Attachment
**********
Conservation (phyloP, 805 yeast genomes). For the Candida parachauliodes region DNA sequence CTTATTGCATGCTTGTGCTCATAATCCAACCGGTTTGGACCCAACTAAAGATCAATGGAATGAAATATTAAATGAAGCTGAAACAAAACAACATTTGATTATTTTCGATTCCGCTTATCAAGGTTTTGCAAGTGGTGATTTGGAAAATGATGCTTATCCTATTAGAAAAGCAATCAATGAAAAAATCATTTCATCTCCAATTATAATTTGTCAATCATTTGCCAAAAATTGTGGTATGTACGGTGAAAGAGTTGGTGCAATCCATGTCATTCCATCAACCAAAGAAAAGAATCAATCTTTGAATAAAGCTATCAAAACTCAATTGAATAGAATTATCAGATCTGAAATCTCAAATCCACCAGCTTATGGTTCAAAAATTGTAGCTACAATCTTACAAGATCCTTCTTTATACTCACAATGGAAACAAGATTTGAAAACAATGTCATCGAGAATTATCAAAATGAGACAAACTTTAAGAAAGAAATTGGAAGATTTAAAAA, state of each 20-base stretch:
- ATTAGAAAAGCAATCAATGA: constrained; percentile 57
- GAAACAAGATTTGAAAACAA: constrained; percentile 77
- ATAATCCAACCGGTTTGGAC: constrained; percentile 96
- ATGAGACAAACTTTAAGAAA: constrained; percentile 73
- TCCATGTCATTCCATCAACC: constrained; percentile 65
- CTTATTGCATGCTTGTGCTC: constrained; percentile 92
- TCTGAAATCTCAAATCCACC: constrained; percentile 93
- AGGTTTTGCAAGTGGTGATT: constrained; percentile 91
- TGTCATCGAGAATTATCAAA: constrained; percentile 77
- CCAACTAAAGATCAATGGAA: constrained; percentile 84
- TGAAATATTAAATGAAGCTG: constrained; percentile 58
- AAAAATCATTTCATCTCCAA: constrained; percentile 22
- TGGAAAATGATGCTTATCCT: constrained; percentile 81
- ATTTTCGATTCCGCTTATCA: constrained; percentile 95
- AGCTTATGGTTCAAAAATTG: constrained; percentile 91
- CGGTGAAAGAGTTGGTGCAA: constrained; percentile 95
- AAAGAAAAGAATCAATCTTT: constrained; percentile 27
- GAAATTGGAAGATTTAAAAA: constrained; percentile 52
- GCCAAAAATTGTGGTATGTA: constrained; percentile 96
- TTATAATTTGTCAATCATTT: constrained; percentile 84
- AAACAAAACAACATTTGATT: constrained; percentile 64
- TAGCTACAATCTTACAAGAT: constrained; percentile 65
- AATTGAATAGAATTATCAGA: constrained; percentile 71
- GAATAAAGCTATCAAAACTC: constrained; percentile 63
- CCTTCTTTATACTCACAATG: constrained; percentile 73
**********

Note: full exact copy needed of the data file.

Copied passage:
Conservation (phyloP, 805 yeast genomes). For the Candida parachauliodes region DNA sequence CTTATTGCATGCTTGTGCTCATAATCCAACCGGTTTGGACCCAACTAAAGATCAATGGAATGAAATATTAAATGAAGCTGAAACAAAACAACATTTGATTATTTTCGATTCCGCTTATCAAGGTTTTGCAAGTGGTGATTTGGAAAATGATGCTTATCCTATTAGAAAAGCAATCAATGAAAAAATCATTTCATCTCCAATTATAATTTGTCAATCATTTGCCAAAAATTGTGGTATGTACGGTGAAAGAGTTGGTGCAATCCATGTCATTCCATCAACCAAAGAAAAGAATCAATCTTTGAATAAAGCTATCAAAACTCAATTGAATAGAATTATCAGATCTGAAATCTCAAATCCACCAGCTTATGGTTCAAAAATTGTAGCTACAATCTTACAAGATCCTTCTTTATACTCACAATGGAAACAAGATTTGAAAACAATGTCATCGAGAATTATCAAAATGAGACAAACTTTAAGAAAGAAATTGGAAGATTTAAAAA, state of each 20-base stretch:
- ATTAGAAAAGCAATCAATGA: constrained; percentile 57
- GAAACAAGATTTGAAAACAA: constrained; percentile 77
- ATAATCCAACCGGTTTGGAC: constrained; percentile 96
- ATGAGACAAACTTTAAGAAA: constrained; percentile 73
- TCCATGTCATTCCATCAACC: constrained; percentile 65
- CTTATTGCATGCTTGTGCTC: constrained; percentile 92
- TCTGAAATCTCAAATCCACC: constrained; percentile 93
- AGGTTTTGCAAGTGGTGATT: constrained; percentile 91
- TGTCATCGAGAATTATCAAA: constrained; percentile 77
- CCAACTAAAGATCAATGGAA: constrained; percentile 84
- TGAAATATTAAATGAAGCTG: constrained; percentile 58
- AAAAATCATTTCATCTCCAA: constrained; percentile 22
- TGGAAAATGATGCTTATCCT: constrained; percentile 81
- ATTTTCGATTCCGCTTATCA: constrained; percentile 95
- AGCTTATGGTTCAAAAATTG: constrained; percentile 91
- CGGTGAAAGAGTTGGTGCAA: constrained; percentile 95
- AAAGAAAAGAATCAATCTTT: constrained; percentile 27
- GAAATTGGAAGATTTAAAAA: constrained; percentile 52
- GCCAAAAATTGTGGTATGTA: constrained; percentile 96
- TTATAATTTGTCAATCATTT: constrained; percentile 84
- AAACAAAACAACATTTGATT: constrained; percentile 64
- TAGCTACAATCTTACAAGAT: constrained; percentile 65
- AATTGAATAGAATTATCAGA: constrained; percentile 71
- GAATAAAGCTATCAAAACTC: constrained; percentile 63
- CCTTCTTTATACTCACAATG: constrained; percentile 73